Harbor Seafood. Kenner: 3203 Williams Blvd. 504-443-6454.

#22 Among The 33 Best Seafood Eateries

It stands to reason that a seafood restaurant allied with a retail fish and shellfish market will likely serve fresher, better seafood than a restaurant without such a connection. It also works for the retail side: fish that hasn’t sold in a day or two is still fresh enough to be cooked and served without any significant problems. It’s only been in recent years that this symbiosis has become common, But the Harbor has been at it for quite some time, accumulating enough plaudits for it to be the best place the eat seafood in Kenner.

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Hamantaschen
* Red Bean Edition

Hamantaschen

RecipeSquare-150x150Purim, a joyous Jewish holiday in late winter (today, beginning yesterday evening this year), recalls a story told in the Book of Esther. Hamantaschen, a fruit-filled triangular soft cookie, is supposed to resemble the hat worn by Haman in the story. But I’ve also heard that the three corners represent Abraham, Isaac, and Jacob. Whichever is the real story, they’re delicious fruit cookies, and you don’t need to be Jewish to like them. Read entire article.

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Seared Scallops @ Mr. B’s Bistro

500BestSquare Diver scallops brought in from the Northeast star in one of the few dishes at Mr. B’s that relies entirely on an exotic ingredient. In fact, it has hardly any New Orleans accent at all. This does not make me hesitate to order them. Consistently, the scallops are very large (scallops are among the few seafoods that get tastier as they get bigger), and seared over a very hot pan until crusty brown on top and bottom, but still bulging with juices. They usually send them out touched with white truffle oil and surrounded by arugula leaves. Read entire article.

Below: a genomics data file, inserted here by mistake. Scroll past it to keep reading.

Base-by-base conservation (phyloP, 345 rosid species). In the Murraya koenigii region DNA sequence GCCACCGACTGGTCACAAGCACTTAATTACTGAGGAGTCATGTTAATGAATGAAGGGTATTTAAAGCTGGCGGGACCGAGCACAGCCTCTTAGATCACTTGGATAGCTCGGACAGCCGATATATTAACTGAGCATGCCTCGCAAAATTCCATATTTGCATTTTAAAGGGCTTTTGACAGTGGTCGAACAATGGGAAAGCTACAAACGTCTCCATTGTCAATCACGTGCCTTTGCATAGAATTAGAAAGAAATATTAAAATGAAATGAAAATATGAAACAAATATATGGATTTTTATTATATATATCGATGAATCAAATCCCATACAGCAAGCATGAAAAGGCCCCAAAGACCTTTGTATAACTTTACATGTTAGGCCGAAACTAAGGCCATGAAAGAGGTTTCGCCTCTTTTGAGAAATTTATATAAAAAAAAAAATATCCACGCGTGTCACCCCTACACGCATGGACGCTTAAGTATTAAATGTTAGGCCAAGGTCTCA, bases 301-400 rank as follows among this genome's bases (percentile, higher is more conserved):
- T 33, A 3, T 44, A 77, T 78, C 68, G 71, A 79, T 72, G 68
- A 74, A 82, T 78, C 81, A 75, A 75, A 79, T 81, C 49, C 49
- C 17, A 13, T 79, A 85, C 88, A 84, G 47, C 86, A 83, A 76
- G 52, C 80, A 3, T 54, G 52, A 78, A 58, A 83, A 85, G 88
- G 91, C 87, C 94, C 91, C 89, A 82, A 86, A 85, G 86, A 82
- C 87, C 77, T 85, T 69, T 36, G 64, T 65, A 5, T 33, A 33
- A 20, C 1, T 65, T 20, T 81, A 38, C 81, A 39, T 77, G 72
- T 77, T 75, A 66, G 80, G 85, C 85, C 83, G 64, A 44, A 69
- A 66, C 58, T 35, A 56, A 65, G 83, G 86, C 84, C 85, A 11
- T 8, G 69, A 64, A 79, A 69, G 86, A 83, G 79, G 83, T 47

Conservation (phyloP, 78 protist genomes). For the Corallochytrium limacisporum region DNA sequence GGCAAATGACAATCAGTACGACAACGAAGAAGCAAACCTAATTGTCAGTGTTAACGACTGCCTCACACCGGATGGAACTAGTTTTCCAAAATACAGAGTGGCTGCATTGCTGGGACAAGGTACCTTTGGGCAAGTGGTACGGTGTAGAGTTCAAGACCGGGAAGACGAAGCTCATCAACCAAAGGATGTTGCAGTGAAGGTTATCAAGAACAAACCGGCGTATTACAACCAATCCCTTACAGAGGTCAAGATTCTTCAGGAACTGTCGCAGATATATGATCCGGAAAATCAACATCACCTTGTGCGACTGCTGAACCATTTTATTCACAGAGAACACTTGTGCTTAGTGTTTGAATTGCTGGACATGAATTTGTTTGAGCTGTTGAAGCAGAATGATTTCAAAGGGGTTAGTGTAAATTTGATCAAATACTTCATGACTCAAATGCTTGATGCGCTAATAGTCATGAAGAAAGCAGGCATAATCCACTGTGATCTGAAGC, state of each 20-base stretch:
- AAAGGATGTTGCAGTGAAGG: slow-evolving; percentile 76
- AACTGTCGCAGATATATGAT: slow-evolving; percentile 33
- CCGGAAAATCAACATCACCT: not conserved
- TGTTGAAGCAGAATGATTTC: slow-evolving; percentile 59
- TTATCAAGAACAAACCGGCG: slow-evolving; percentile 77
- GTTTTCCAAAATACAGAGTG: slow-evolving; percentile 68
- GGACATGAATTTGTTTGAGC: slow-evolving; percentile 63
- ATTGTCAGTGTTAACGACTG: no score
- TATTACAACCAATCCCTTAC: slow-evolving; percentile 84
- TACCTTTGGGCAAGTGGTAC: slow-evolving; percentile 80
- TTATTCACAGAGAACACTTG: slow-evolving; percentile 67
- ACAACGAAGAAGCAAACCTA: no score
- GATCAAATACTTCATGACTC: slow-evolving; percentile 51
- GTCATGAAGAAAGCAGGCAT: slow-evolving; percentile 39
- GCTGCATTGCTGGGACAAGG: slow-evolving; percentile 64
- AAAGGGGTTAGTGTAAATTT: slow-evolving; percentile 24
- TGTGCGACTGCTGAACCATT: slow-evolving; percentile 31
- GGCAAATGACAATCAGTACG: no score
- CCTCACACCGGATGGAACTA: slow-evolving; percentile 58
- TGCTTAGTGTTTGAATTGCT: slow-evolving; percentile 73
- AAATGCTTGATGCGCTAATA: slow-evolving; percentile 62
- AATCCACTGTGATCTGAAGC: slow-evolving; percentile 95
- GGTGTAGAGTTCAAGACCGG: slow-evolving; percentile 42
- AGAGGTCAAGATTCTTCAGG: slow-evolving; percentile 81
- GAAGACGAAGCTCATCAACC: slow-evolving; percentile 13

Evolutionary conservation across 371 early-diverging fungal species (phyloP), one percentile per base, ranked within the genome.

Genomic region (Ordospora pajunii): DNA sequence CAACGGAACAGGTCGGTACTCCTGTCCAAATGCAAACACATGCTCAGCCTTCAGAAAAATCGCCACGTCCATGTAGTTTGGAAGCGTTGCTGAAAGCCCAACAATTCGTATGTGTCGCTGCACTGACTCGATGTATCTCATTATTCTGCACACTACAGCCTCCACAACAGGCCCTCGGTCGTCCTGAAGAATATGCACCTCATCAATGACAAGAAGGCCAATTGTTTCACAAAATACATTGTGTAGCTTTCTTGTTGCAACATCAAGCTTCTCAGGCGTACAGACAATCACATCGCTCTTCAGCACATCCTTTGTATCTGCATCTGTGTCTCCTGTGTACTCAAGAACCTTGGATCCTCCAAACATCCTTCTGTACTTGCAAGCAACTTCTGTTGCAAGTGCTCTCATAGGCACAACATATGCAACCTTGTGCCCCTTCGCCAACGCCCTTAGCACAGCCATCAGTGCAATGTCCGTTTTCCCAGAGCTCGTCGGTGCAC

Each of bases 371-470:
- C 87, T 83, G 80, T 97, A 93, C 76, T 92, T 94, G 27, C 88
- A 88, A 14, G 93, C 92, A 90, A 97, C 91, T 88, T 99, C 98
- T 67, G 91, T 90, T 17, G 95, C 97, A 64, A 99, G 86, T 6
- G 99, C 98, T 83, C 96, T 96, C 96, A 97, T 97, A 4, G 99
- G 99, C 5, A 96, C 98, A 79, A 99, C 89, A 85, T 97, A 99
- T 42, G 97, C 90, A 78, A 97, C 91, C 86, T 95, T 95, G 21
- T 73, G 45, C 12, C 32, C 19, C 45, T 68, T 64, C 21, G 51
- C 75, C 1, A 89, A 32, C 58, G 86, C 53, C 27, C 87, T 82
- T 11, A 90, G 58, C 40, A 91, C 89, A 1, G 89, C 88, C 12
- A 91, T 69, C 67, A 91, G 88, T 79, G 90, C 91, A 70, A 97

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March 5 In Eating

AlmanacSquare Today is National Fish Mousse Day. While this may not immediately ring a bell with you, or seem a bit too rarefied, I will attempt to persuade you that a) making a fish mousse is easy and b) it’s as delicious as it is impressive. You make fish mousse by poaching fish (or shellfish–it also works with shrimp, crawfish, lobster, and other seafoods), then pureeing it in the food processor with some of the stock you poached it in. You blend this into beaten egg whites, and then fold in some whipped cream. (Some recipes call for gelatin; throw those out.) After it’s refrigerated, the mousse tightens up, and can be served as an appetizer. Or you can layer it between or atop a fish fillet and bake it. Or–well, there are a lot of uses. We’re not far away from Passover, when a variant of fish mousse–gefilte fish–will be served in almost every Jewish home. But that’s really a different taste. Read entire article.

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What Servers Have To Put Up With #5657303.

FoodFunniesSquare

What Servers Have To Put Up With #5657303.

This is why very few restaurant customers fine their future spouses among the waitstaff, and vice-versa.

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Diary 2|24, 25|2015: Cafe B. Cheesecake Factory. In The Rain.

DiningDiarySquare-150x150 The usual impasse as to where we will dine begins, but I destroy it by suggesting that we try the Cheesecake Factory. It’s a national chain, highly esteemed by a lot of well-trained regular customers, as well as many business-minded restaurateurs. The managers of Lakeside Mall were certainly proud that they were able to woo the Cheesecake Factory to their complex. The CF is very choosy about its locations, always in the glitziest shopping areas. The Marys love the place, of course, and have been there a half-dozen times, or more. I have held to my fuzzy policy of waiting awhile before dining in a new restaurant, but I think I’ve waited long enough. More to come. . .